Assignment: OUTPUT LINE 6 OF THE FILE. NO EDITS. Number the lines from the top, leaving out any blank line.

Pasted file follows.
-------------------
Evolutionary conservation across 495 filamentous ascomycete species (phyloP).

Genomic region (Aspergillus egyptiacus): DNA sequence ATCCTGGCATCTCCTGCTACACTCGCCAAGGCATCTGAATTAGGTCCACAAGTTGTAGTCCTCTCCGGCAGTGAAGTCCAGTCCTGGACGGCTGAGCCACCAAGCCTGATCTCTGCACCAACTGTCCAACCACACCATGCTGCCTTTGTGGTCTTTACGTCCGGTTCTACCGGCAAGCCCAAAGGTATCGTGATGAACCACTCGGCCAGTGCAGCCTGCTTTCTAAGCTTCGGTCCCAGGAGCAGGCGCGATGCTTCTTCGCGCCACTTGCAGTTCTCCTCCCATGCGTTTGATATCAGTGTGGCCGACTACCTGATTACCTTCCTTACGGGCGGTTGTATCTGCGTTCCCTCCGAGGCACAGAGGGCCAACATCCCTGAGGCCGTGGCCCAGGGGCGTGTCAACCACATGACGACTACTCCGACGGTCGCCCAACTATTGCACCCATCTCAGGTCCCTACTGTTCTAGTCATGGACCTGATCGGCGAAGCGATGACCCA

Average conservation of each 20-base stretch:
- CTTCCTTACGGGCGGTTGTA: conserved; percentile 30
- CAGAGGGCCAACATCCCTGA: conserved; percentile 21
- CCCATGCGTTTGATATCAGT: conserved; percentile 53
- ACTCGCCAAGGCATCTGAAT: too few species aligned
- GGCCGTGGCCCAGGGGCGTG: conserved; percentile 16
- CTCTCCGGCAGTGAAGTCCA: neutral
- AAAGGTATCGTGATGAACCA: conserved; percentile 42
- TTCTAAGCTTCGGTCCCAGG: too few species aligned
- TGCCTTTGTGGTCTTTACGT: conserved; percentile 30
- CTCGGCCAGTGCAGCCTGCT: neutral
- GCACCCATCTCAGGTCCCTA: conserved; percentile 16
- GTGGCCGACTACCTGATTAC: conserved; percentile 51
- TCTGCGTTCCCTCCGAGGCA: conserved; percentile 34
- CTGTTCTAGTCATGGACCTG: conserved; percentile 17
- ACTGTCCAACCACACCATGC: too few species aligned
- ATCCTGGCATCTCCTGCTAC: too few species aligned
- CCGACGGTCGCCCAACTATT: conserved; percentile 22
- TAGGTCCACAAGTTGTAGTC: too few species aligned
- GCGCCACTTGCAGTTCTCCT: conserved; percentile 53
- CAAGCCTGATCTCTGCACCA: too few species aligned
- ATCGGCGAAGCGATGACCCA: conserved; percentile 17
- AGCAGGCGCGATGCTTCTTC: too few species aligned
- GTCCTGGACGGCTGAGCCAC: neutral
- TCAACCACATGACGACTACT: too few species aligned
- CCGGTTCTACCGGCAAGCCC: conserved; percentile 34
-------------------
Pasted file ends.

- CCCATGCGTTTGATATCAGT: conserved; percentile 53